W̶e̶d̶n̶e̶s̶d̶a̶y̶ Thursday Winners (& Losers)

A weekly roundup of good deeds, missteps, heroic feats and epic failures in the tri-state region and beyond.

WINNERS

Upper West Side pedestrians – NYPD data revealed a decline in vehicle crashes near the West 95th and 97th Streets and West End Avenue intersections since pedestrian islands were installed this past November. The redesign was prompted after several pedestrian deaths last year.

U.S. Representatives Bill Shuster (PA) and Rosa DeLauro (CT) and Hartford Mayor Pedro Segarra – During a discussion organized by Shuster to tackle the region’s infrastructure woes, DeLauro and Segarra called for stable federal funding to support transportation projects.

Minneapolis, MN – The Minneapolis City Council halved the number of required parking spaces for new residential buildings near transit and outside of downtown Minneapolis, which will allow for more affordable housing and reduce traffic.

New Haven Board of Zoning Appeals – The BZA unanimously approved Yale’s proposal to transform a parking lot into a mixed-use building and provided a special parking exemption.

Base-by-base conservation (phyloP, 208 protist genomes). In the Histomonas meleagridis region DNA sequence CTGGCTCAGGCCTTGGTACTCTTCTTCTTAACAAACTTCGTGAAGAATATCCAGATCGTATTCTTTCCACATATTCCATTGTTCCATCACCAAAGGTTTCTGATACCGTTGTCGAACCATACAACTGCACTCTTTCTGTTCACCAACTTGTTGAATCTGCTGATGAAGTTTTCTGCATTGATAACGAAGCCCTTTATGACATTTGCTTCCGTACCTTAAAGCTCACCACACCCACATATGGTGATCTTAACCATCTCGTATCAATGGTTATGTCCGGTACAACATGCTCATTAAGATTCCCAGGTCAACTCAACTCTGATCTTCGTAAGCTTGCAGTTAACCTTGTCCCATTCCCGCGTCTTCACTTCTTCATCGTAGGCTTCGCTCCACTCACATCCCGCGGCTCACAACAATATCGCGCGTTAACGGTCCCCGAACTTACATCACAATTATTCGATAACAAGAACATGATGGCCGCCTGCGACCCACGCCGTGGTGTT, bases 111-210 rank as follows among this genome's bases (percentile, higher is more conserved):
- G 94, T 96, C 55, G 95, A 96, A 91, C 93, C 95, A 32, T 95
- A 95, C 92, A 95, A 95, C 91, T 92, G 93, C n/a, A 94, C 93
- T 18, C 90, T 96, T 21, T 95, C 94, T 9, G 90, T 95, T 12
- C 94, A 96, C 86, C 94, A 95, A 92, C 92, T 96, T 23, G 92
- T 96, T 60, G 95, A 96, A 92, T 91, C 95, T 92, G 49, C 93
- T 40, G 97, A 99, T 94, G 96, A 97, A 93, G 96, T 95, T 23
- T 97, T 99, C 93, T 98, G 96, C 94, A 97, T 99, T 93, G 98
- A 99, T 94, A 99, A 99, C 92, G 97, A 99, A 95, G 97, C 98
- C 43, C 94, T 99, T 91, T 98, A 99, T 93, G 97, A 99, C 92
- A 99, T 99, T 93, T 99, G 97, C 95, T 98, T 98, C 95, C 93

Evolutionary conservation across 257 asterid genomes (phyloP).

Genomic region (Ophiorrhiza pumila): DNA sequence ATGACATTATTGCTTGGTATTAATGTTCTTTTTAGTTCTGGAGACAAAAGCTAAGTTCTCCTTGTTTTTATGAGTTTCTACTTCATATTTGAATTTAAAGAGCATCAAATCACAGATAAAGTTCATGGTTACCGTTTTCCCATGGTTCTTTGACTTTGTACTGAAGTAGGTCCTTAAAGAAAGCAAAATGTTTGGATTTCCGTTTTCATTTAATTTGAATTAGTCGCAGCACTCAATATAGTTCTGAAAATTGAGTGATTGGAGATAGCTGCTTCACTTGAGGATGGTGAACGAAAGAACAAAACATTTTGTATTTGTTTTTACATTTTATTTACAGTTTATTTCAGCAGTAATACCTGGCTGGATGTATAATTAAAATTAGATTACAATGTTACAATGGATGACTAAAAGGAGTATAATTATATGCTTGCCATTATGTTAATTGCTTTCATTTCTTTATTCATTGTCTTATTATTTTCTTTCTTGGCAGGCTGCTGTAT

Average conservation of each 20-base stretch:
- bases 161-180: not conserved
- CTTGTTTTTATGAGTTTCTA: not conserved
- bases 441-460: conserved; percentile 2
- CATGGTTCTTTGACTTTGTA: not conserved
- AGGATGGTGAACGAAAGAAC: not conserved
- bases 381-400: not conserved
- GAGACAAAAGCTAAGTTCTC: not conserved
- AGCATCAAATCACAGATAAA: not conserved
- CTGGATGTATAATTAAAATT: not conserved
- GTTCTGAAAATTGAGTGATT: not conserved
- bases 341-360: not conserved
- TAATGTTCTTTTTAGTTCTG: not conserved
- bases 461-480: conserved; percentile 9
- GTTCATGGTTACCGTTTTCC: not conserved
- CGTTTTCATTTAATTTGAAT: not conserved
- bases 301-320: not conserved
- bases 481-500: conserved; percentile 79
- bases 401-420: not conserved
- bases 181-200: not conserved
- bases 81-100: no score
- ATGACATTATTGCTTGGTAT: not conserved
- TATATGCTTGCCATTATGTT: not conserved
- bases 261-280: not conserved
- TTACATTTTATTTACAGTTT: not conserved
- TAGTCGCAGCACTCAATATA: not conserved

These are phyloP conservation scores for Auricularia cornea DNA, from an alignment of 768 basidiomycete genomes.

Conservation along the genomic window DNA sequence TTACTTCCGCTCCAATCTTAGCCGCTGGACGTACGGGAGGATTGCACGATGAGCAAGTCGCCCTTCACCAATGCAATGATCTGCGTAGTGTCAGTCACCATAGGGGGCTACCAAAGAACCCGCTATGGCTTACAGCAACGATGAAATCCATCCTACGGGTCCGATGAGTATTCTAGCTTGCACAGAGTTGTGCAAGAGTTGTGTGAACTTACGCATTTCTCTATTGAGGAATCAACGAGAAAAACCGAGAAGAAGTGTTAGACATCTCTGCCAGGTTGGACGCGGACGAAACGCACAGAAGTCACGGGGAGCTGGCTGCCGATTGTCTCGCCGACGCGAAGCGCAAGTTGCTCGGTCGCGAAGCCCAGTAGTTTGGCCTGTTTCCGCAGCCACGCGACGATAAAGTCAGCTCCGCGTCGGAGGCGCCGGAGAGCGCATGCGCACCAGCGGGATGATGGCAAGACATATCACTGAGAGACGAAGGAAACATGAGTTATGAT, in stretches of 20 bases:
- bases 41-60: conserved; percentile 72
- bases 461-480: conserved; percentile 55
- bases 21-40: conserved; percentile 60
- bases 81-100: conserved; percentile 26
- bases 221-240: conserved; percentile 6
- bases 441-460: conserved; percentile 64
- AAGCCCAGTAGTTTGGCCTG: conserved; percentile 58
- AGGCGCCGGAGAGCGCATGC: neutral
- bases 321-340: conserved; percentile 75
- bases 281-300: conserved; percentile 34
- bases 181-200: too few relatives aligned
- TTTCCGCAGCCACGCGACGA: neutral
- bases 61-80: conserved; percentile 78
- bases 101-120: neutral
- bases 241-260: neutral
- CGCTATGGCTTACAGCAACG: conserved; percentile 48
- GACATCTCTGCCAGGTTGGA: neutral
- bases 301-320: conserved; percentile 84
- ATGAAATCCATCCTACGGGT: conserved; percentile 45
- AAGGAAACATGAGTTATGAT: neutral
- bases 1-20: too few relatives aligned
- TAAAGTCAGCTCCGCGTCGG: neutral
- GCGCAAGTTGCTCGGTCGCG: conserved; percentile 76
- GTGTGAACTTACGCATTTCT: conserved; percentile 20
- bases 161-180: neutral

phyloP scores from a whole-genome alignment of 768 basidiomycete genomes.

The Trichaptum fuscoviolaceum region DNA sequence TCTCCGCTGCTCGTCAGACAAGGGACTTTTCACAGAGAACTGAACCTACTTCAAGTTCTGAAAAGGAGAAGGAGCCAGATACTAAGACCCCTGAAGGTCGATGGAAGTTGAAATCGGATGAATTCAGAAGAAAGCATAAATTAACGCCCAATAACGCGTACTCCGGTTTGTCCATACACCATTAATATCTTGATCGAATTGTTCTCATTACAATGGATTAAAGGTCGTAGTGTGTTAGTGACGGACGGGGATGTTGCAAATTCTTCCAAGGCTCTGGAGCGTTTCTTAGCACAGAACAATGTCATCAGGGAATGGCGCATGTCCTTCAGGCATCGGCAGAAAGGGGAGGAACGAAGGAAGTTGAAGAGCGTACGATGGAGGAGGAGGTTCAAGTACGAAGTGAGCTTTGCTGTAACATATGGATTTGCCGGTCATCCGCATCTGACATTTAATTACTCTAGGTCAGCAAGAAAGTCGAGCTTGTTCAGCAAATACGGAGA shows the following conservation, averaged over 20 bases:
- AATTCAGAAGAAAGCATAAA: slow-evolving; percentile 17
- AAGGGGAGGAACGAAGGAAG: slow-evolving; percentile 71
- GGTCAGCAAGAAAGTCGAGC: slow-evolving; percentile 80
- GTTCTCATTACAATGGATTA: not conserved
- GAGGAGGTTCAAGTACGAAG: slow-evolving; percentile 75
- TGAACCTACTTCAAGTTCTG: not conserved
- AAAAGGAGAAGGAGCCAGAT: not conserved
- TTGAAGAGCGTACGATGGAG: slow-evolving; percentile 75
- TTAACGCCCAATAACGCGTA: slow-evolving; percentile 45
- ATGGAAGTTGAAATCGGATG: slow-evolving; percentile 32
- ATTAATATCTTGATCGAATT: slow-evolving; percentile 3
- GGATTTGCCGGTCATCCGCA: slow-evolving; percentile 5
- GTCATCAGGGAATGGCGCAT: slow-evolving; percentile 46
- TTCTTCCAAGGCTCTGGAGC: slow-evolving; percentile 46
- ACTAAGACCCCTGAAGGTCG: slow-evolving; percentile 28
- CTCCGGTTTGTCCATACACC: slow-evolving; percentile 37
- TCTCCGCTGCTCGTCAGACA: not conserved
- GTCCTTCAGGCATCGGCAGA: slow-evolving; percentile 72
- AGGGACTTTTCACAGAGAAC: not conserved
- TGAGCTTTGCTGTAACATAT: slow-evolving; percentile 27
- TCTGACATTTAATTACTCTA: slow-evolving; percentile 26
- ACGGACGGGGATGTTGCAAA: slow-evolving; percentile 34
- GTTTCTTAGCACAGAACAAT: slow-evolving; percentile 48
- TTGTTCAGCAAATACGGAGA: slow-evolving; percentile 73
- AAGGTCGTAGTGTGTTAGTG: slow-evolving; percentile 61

Cy Vance – The Manhattan District Attorney successfully indicted a hit-and-run driver who fled the scene of the crash back in April. This indictment should send a message to curb-jumping drivers (and other NYC district attorneys).

LOSERS

NJ Transit commuters – The last few days have been particularly bad for New Jersey Transit, especially since the agency approved a fare increase just one week ago.

Mercer and Monmouth County commuters – New Jersey commuters spend 30.9 minutes getting to work (25 percent longer than the nationwide average), but over 15 percent of commuters in parts of Mercer and Monmouth counties–who have limited accessible (or reliable) transit–travel over three hours a each day.

Manhattan subway riders – Temperatures at several Manhattan underground stations reached over 100 degrees this week, but riders at Times Square and Union Square platforms had it the worst with 110 degree temperatures. Union Square was also the second loudest subway station, behind South Ferry, where straphangers are exposed to screeching so loud they risk permanent hearing damage.

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